The availability of healthy food choices in low-income neighborhoods in Boston and many other cities across the country is restricted. It is one of the variables that contribute to significant health disparities in the United States of America.

Our community partners and we pioneered the conversion of local vacant lots into climate-smart urban farms, which are now being expanded to increase access to fresh food in these communities while also enhancing neighborhood climate resilience through the installation of new green infrastructure.

The Trust for Public Land and our community partners were the first to convert local vacant lots into climate-smart urban farms, which are now being expanded. With your help, we’ve built the city’s first modern, zoning-compliant farm and four other farms, one of which is home to a flourishing new community agricultural center and farmer-training program, as well as several other projects.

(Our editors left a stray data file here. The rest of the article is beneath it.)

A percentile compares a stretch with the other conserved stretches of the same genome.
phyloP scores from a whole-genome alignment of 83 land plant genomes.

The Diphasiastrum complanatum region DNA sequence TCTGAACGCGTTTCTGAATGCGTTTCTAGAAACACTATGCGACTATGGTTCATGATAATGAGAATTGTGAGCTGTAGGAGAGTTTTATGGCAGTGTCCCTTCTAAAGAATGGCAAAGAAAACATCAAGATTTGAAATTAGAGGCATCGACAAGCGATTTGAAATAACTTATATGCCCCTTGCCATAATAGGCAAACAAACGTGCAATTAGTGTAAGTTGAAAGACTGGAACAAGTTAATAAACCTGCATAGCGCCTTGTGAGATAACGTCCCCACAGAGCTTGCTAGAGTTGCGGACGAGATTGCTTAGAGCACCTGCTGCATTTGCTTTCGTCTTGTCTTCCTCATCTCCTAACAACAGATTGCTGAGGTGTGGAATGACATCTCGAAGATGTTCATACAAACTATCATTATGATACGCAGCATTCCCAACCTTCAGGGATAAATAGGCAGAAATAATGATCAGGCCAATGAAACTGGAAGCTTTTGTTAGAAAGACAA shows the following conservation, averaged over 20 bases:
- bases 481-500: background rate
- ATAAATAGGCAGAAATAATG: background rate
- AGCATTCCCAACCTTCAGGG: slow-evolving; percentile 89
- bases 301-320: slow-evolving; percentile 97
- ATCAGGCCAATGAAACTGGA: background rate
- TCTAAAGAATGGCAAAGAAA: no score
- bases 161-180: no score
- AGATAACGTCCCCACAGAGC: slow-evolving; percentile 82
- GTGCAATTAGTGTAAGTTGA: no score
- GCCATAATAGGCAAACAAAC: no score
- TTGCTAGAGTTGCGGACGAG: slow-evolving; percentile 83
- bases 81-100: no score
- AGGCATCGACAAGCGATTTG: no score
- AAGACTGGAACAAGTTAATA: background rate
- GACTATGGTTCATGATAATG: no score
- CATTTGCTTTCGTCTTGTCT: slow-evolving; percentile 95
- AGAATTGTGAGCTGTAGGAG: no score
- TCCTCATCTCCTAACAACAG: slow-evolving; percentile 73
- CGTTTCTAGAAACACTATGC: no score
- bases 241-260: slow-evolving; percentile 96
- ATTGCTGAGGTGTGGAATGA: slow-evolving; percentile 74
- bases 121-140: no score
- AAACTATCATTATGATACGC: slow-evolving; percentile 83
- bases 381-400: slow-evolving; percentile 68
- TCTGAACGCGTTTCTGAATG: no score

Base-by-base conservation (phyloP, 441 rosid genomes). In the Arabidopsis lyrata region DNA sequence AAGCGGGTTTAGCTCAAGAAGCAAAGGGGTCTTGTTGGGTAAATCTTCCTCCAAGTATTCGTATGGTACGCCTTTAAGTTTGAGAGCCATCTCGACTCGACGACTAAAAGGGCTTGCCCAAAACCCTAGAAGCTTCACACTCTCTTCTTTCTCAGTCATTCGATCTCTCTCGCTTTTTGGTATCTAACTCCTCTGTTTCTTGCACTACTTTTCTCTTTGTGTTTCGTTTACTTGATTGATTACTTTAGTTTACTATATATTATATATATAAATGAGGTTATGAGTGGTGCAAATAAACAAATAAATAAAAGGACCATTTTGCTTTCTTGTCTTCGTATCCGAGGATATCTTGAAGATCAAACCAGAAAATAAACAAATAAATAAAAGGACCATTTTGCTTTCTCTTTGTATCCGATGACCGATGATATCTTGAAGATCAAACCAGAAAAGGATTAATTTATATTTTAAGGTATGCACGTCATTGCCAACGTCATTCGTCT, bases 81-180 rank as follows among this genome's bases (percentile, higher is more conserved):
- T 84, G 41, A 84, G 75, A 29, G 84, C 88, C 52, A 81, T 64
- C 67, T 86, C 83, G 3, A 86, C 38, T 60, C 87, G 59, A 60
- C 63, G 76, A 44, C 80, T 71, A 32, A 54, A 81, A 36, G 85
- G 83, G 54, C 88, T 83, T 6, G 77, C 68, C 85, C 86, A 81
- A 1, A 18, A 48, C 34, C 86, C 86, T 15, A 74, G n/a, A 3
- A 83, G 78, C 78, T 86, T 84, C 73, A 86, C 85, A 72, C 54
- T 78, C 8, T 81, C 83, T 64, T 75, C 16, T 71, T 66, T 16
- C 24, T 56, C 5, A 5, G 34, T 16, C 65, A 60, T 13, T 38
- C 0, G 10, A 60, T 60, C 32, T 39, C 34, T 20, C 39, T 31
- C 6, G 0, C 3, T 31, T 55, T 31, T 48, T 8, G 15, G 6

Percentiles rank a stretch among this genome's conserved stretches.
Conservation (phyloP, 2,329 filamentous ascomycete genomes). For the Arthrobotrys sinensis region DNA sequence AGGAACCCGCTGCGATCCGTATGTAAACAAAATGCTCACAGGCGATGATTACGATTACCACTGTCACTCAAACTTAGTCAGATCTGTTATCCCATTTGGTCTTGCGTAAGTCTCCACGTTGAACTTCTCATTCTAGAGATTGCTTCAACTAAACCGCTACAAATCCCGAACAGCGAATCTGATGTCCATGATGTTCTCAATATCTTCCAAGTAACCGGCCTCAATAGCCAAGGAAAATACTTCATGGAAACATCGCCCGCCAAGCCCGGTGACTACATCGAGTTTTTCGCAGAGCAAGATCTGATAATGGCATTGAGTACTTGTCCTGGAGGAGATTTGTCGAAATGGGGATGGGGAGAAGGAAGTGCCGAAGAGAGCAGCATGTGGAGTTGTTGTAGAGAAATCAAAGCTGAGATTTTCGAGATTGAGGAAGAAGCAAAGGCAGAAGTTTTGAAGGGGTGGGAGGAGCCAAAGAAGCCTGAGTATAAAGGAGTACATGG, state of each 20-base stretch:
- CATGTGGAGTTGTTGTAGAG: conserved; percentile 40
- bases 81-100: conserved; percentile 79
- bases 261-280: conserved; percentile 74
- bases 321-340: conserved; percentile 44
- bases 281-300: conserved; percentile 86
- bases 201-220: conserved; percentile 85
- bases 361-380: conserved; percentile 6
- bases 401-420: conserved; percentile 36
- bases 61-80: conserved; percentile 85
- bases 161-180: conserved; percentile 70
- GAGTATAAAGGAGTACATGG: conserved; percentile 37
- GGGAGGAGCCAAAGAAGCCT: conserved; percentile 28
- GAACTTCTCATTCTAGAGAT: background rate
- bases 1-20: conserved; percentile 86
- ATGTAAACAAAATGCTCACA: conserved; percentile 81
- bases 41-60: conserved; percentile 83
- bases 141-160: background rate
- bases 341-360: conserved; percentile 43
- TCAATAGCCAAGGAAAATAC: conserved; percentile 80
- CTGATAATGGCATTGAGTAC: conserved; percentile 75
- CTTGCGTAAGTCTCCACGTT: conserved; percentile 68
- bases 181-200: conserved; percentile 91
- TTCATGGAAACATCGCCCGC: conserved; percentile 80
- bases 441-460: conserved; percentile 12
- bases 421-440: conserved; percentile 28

A flourishing urban agriculture movement has emerged as a result of the success of these projects; our community partners have gone on to establish independent farming operations. With some assistance from local capital money received by the Boston Community Preservation Act, which even the Trust for Public Land was integral in passing last year and which the Trust for Public Land was instrumental in enacting.

Given the undeniable shortage of availability to fresh, healthy meals, our local farmers are now growing fresh vegetables that are urgently required in Boston neighborhoods that have been designated as “food deserts” by the US Department of Agriculture due to a scarcity of fresh, nutritious foods.

The farms that have garnered attention include the Fowler Clark Epstein Farm in Mattapan, theĀ  Tommy’s Rock Farm in Roxbury and, most recently, Garrison-Trotter Farm in Dorchester. Many farms are continuing the growth and improvement over time, so we can look forward to a better solution for any scarcities.

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